Five Questions with…Tim FiteJune 2nd, 2010
Tim Fite’s latest album, Under the Table Tennis, which you can download for free here, came out last month. The new disc and ensuing tour bring him back to NYC to play Mercury Lounge on Friday. Expect “a bunch of new songs, a bunch of the old ones—people like to hear something familiar as well—so it’s a mixed bag.” Fite (below, doing “The Big Mistake”) wanted to check in before he returns home so he got on the phone with The House List to answer Five Questions.
Which bands that you listened to growing up do you still listen to? I listened to Uncle Tupelo yesterday. I listened to that growing up. We listened to some of No Depression and a little bit of a playlist of the other stuff. And I’m still listening to Public Enemy. I still listen to Kool G Rap. Still listen to Bad Brains, Minor Threat.
Who are your inspirations outside of the music world? Today I looked at paintings by Philip Guston. He’s always made me excited about living. One I like especially is “Bad Times.” It has a couple guys in a car with some guns shooting at somebody. It looked like bad times, for sure.
Which New York City musician—past or present—would you most like to play with? I would love to do a concert with Big Daddy Kane. He’s like the greatest showman on the face of the planet. He’s unrivaled.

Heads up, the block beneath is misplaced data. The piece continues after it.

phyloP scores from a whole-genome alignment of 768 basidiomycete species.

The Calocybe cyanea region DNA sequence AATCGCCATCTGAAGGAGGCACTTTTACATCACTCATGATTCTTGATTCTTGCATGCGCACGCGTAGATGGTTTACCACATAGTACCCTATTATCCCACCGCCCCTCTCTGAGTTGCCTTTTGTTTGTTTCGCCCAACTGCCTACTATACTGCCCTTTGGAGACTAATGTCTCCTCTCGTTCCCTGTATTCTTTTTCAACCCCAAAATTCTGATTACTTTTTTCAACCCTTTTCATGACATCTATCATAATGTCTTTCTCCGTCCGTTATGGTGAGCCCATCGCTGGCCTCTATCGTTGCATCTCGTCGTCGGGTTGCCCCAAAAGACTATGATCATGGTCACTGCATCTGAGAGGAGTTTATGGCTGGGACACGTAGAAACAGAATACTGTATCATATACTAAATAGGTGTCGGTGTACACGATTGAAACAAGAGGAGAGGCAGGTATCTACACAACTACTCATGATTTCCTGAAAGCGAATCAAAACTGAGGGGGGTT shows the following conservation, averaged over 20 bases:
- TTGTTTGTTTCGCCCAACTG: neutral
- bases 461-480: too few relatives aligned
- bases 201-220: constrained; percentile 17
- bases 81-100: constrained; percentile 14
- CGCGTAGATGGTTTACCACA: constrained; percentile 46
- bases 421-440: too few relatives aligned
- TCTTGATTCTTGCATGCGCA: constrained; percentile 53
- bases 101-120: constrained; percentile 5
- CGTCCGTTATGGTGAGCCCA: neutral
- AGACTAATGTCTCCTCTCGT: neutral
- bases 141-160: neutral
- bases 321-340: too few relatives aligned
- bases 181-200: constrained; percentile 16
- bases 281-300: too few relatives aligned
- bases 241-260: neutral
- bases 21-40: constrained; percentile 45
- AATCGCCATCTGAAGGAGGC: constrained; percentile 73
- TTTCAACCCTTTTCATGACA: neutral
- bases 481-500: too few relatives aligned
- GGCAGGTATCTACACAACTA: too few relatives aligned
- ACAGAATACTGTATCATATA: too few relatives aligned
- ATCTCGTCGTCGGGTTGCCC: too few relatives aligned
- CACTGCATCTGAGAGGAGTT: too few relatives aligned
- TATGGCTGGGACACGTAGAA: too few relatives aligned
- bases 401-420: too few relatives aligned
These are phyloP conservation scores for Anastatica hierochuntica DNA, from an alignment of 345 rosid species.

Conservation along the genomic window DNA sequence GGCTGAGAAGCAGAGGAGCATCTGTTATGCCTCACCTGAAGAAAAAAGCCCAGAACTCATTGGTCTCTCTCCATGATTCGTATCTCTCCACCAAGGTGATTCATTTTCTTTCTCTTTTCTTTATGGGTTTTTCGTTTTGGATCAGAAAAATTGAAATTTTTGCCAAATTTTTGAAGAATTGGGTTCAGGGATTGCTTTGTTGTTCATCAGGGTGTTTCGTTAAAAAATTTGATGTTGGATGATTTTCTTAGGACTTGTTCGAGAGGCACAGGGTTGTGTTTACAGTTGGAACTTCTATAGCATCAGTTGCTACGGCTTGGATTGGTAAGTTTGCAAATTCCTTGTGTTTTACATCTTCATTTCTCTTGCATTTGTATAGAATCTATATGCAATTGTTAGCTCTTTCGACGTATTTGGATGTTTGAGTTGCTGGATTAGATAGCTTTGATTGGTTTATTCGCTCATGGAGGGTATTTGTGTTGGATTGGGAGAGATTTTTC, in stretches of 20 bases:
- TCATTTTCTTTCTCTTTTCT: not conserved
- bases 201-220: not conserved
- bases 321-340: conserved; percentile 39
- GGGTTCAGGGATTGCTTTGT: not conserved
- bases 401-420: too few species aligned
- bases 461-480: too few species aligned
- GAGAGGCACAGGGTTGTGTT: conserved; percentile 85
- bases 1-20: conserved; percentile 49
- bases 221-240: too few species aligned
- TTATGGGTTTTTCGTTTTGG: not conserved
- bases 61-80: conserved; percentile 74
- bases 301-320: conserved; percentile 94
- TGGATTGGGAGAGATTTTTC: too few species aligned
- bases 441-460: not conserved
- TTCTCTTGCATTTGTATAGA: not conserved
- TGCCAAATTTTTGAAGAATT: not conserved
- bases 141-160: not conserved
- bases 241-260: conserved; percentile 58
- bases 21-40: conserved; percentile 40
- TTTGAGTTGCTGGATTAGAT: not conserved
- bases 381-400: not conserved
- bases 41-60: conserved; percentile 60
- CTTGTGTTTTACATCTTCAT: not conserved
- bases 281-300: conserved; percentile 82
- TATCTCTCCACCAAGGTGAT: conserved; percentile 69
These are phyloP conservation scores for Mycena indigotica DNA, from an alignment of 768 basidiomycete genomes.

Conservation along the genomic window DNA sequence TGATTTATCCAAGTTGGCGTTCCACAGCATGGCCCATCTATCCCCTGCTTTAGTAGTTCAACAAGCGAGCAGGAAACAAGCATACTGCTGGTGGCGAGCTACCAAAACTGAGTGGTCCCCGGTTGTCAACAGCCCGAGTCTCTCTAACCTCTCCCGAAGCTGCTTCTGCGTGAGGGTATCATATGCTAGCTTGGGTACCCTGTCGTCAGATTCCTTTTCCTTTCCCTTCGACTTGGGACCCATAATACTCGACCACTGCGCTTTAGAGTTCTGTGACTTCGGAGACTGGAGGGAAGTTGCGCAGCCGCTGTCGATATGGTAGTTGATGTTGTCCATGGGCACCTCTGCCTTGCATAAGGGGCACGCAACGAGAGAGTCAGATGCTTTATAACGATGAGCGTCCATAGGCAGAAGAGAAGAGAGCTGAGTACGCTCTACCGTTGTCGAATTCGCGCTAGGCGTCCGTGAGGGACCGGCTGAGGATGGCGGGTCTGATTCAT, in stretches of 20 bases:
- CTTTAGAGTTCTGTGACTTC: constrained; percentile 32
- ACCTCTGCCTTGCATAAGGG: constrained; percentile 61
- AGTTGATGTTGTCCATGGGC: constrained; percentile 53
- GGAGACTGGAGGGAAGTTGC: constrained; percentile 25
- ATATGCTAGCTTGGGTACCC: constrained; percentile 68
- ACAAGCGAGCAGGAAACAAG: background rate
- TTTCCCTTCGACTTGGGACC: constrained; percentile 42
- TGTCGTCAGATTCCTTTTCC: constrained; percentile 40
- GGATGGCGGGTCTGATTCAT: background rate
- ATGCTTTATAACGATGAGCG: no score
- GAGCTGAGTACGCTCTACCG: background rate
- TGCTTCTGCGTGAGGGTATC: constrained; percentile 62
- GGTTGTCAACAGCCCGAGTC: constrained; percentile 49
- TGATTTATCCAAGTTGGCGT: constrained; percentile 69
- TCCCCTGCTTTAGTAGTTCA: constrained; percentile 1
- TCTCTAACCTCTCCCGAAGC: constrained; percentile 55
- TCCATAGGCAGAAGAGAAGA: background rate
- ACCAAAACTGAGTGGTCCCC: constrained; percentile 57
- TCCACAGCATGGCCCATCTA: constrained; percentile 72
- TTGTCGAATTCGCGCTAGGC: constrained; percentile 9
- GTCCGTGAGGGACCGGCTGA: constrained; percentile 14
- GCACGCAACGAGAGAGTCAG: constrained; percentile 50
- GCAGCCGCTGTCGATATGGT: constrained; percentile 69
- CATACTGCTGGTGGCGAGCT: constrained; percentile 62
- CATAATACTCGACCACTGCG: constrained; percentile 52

What music or song always makes you dance? This is coming out of left field because I don’t know if anybody remembers this lady, and I don’t have any idea where I got her CD or why I love it, but it does make me dance. Her name is Debelah Morgan. I think she was an R&B singer in the ’90s who didn’t totally take off, but for some reason, if I put on her album, like especially when I’m cleaning the house, I just dance right through it all. I also like it because I read something about her: I think she was really, really fat for a long time. When she recorded the record, she was like a superfat lady, and then before she got her record deal she lost all this weight, and you could sort of hear this kind of exuberance in her ability to move in the songs, and that’s exciting.
Do you have to be depressed to write a sad song? Do you have to be in love to write a love song? Is a song better when it really happened to you? I think no to all three. I think that human beings are emotional vessels, and if you’re capable of containing emotions, you can access them regardless of where, when, how, who, what and why. —R. Zizmor